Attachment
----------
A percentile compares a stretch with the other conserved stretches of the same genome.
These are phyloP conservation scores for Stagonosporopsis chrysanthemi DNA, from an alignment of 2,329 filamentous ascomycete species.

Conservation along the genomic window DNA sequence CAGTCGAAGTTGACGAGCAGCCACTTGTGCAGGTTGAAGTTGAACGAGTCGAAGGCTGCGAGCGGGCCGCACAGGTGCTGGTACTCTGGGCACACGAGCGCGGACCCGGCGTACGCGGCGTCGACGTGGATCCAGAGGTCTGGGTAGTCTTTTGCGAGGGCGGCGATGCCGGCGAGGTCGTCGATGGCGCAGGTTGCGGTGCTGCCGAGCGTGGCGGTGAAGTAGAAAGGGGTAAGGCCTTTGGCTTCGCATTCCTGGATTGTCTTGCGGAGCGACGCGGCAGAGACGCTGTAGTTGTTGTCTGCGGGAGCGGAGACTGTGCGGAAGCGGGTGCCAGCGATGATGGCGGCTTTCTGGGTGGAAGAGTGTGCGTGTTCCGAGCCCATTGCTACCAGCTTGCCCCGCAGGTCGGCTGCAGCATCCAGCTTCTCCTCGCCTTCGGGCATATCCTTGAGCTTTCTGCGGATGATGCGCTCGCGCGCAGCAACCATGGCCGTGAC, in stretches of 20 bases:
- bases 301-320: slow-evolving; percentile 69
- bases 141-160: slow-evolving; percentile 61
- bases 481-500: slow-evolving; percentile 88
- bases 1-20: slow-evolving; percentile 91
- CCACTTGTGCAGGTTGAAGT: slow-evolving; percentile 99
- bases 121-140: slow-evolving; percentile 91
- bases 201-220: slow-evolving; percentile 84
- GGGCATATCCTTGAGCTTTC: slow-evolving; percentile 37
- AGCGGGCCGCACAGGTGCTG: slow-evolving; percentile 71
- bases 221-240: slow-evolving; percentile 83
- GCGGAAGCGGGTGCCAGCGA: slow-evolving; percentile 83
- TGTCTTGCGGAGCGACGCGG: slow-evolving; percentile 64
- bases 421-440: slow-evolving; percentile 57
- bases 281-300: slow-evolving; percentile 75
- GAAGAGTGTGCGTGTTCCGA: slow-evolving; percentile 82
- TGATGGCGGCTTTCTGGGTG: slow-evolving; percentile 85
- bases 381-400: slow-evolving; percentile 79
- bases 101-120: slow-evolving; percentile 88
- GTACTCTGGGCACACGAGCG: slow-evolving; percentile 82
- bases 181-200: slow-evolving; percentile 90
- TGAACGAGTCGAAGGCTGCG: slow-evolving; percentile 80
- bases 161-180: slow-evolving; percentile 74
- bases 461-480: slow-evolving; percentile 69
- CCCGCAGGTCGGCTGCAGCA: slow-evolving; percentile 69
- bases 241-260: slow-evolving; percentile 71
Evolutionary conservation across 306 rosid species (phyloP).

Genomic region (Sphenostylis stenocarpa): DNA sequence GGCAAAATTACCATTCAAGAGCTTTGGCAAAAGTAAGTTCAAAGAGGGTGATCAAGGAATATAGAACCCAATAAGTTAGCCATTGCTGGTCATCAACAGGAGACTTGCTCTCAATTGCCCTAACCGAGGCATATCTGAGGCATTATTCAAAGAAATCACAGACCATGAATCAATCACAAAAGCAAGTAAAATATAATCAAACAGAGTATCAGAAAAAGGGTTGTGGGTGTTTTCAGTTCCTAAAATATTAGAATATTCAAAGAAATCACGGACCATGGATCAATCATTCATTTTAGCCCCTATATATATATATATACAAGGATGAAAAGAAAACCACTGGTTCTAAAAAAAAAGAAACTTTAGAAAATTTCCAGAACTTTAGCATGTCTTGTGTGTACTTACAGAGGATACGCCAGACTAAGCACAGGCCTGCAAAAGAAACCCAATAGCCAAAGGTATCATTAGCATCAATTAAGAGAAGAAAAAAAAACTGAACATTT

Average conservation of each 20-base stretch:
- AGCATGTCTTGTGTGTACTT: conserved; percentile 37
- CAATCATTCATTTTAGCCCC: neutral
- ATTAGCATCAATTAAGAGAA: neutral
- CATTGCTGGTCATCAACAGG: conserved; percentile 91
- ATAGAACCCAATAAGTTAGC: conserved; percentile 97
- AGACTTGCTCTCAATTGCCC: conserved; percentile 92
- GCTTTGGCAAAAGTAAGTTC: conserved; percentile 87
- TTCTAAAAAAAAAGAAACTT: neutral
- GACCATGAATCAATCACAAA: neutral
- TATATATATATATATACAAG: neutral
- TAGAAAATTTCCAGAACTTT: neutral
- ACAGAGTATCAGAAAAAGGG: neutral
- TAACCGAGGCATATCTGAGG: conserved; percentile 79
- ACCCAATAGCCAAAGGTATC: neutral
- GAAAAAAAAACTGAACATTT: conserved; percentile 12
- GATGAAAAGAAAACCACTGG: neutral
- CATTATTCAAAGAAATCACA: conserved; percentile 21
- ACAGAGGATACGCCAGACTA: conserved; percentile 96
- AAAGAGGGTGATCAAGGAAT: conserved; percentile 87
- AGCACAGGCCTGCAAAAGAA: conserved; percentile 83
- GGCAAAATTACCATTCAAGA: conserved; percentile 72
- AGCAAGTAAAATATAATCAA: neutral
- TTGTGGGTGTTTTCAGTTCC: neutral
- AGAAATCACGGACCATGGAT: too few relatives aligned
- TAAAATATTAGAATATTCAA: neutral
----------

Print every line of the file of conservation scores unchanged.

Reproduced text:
A percentile compares a stretch with the other conserved stretches of the same genome.
These are phyloP conservation scores for Stagonosporopsis chrysanthemi DNA, from an alignment of 2,329 filamentous ascomycete species.

Conservation along the genomic window DNA sequence CAGTCGAAGTTGACGAGCAGCCACTTGTGCAGGTTGAAGTTGAACGAGTCGAAGGCTGCGAGCGGGCCGCACAGGTGCTGGTACTCTGGGCACACGAGCGCGGACCCGGCGTACGCGGCGTCGACGTGGATCCAGAGGTCTGGGTAGTCTTTTGCGAGGGCGGCGATGCCGGCGAGGTCGTCGATGGCGCAGGTTGCGGTGCTGCCGAGCGTGGCGGTGAAGTAGAAAGGGGTAAGGCCTTTGGCTTCGCATTCCTGGATTGTCTTGCGGAGCGACGCGGCAGAGACGCTGTAGTTGTTGTCTGCGGGAGCGGAGACTGTGCGGAAGCGGGTGCCAGCGATGATGGCGGCTTTCTGGGTGGAAGAGTGTGCGTGTTCCGAGCCCATTGCTACCAGCTTGCCCCGCAGGTCGGCTGCAGCATCCAGCTTCTCCTCGCCTTCGGGCATATCCTTGAGCTTTCTGCGGATGATGCGCTCGCGCGCAGCAACCATGGCCGTGAC, in stretches of 20 bases:
- bases 301-320: slow-evolving; percentile 69
- bases 141-160: slow-evolving; percentile 61
- bases 481-500: slow-evolving; percentile 88
- bases 1-20: slow-evolving; percentile 91
- CCACTTGTGCAGGTTGAAGT: slow-evolving; percentile 99
- bases 121-140: slow-evolving; percentile 91
- bases 201-220: slow-evolving; percentile 84
- GGGCATATCCTTGAGCTTTC: slow-evolving; percentile 37
- AGCGGGCCGCACAGGTGCTG: slow-evolving; percentile 71
- bases 221-240: slow-evolving; percentile 83
- GCGGAAGCGGGTGCCAGCGA: slow-evolving; percentile 83
- TGTCTTGCGGAGCGACGCGG: slow-evolving; percentile 64
- bases 421-440: slow-evolving; percentile 57
- bases 281-300: slow-evolving; percentile 75
- GAAGAGTGTGCGTGTTCCGA: slow-evolving; percentile 82
- TGATGGCGGCTTTCTGGGTG: slow-evolving; percentile 85
- bases 381-400: slow-evolving; percentile 79
- bases 101-120: slow-evolving; percentile 88
- GTACTCTGGGCACACGAGCG: slow-evolving; percentile 82
- bases 181-200: slow-evolving; percentile 90
- TGAACGAGTCGAAGGCTGCG: slow-evolving; percentile 80
- bases 161-180: slow-evolving; percentile 74
- bases 461-480: slow-evolving; percentile 69
- CCCGCAGGTCGGCTGCAGCA: slow-evolving; percentile 69
- bases 241-260: slow-evolving; percentile 71
Evolutionary conservation across 306 rosid species (phyloP).

Genomic region (Sphenostylis stenocarpa): DNA sequence GGCAAAATTACCATTCAAGAGCTTTGGCAAAAGTAAGTTCAAAGAGGGTGATCAAGGAATATAGAACCCAATAAGTTAGCCATTGCTGGTCATCAACAGGAGACTTGCTCTCAATTGCCCTAACCGAGGCATATCTGAGGCATTATTCAAAGAAATCACAGACCATGAATCAATCACAAAAGCAAGTAAAATATAATCAAACAGAGTATCAGAAAAAGGGTTGTGGGTGTTTTCAGTTCCTAAAATATTAGAATATTCAAAGAAATCACGGACCATGGATCAATCATTCATTTTAGCCCCTATATATATATATATACAAGGATGAAAAGAAAACCACTGGTTCTAAAAAAAAAGAAACTTTAGAAAATTTCCAGAACTTTAGCATGTCTTGTGTGTACTTACAGAGGATACGCCAGACTAAGCACAGGCCTGCAAAAGAAACCCAATAGCCAAAGGTATCATTAGCATCAATTAAGAGAAGAAAAAAAAACTGAACATTT

Average conservation of each 20-base stretch:
- AGCATGTCTTGTGTGTACTT: conserved; percentile 37
- CAATCATTCATTTTAGCCCC: neutral
- ATTAGCATCAATTAAGAGAA: neutral
- CATTGCTGGTCATCAACAGG: conserved; percentile 91
- ATAGAACCCAATAAGTTAGC: conserved; percentile 97
- AGACTTGCTCTCAATTGCCC: conserved; percentile 92
- GCTTTGGCAAAAGTAAGTTC: conserved; percentile 87
- TTCTAAAAAAAAAGAAACTT: neutral
- GACCATGAATCAATCACAAA: neutral
- TATATATATATATATACAAG: neutral
- TAGAAAATTTCCAGAACTTT: neutral
- ACAGAGTATCAGAAAAAGGG: neutral
- TAACCGAGGCATATCTGAGG: conserved; percentile 79
- ACCCAATAGCCAAAGGTATC: neutral
- GAAAAAAAAACTGAACATTT: conserved; percentile 12
- GATGAAAAGAAAACCACTGG: neutral
- CATTATTCAAAGAAATCACA: conserved; percentile 21
- ACAGAGGATACGCCAGACTA: conserved; percentile 96
- AAAGAGGGTGATCAAGGAAT: conserved; percentile 87
- AGCACAGGCCTGCAAAAGAA: conserved; percentile 83
- GGCAAAATTACCATTCAAGA: conserved; percentile 72
- AGCAAGTAAAATATAATCAA: neutral
- TTGTGGGTGTTTTCAGTTCC: neutral
- AGAAATCACGGACCATGGAT: too few relatives aligned
- TAAAATATTAGAATATTCAA: neutral